The National Air Traffic Control service (NATS) will be looking at contingency and the challenges of offering a service that can guarantee 100% availability following Saturday’s outage.
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NATS Chief Executive, Richard Deakin, said: “A public debate has started over the level of contingency NATS had in place for Saturday’s issue.”
As Computer Weekly previously reported, the UK air traffic controller said the failure of the computer system enabling ground communications between air traffic controllers in the UK and Europe had been resolved by Saturday evening.
The systems are incredibly complex, and linked across the global travel industry. Providing 100% availability may not be technically feasible, and even if it could be achieved, the costs are likely to be exorbitant.
An Oracle paper on developing high availability warned: “A business may end up with a solution that does not integrate well with the rest of the system infrastructure, has annual integration and maintenance costs that easily exceed the upfront license costs.”
More on NATS
Deakin said some parties wanted asked NATs to offer 100% capacity in any eventuality. “In addition to these measures, we believe it would now be to everyone’s benefit for the CAA to conduct an open and transparent review.”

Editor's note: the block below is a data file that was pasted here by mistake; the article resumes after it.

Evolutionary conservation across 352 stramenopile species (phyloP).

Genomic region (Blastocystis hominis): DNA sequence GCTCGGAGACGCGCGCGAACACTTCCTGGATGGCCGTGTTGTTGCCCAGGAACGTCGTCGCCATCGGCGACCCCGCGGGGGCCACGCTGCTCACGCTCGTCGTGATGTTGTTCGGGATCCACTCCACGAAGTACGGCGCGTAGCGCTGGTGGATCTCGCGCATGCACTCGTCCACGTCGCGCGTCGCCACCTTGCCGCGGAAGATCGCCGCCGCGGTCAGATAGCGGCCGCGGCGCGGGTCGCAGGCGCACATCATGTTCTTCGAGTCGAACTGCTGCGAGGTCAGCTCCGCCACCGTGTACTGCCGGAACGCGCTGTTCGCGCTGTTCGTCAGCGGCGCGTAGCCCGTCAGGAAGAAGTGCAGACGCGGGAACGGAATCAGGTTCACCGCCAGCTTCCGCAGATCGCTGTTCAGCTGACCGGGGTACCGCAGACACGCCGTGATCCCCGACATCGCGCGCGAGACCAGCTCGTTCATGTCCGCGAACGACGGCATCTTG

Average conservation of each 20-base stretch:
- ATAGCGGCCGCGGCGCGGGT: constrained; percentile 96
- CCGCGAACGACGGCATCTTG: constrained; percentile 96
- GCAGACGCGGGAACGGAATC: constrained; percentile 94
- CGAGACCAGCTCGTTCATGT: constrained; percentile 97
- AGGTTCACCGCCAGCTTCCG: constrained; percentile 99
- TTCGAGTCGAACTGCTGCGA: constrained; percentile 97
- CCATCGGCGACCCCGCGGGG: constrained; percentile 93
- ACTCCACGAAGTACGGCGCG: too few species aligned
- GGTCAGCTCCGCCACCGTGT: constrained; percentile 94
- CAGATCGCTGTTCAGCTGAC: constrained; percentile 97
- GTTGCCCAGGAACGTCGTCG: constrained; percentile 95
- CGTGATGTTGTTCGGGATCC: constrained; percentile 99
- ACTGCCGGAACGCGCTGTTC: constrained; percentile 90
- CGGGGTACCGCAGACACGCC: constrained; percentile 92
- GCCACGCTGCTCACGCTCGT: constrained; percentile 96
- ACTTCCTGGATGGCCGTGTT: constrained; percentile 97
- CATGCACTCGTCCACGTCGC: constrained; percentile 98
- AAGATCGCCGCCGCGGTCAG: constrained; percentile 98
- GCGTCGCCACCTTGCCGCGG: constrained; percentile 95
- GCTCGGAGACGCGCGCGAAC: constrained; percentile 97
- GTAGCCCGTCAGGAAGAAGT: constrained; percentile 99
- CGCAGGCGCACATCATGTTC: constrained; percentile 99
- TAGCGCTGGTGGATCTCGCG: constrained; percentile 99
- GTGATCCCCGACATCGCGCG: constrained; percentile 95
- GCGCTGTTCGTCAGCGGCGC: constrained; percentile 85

He has aksed the CAA to see whether the level of contingency NATS has in place meets reasonable operational expectations at reasonable cost, or whether further measures need to be adopted, and if so how these further measures should be funded within the regulatory regime.
While NATs claimed the disruption affected 20% of operations, there was a knock-on effect. The reduction in capacity has had a disproportionate effect on southern England because it is extremely complex and busy airspace and we sincerely regret inconvenience to our airline customers and their passengers.”
In a statement NATs said: “To be clear, this is a very complex and sophisticated system with more than a million lines of software. This is not simply internal telephones, it is the system that controllers use to speak to other ATC agencies both in the UK and Europe and is the biggest system of its kind in Europe.”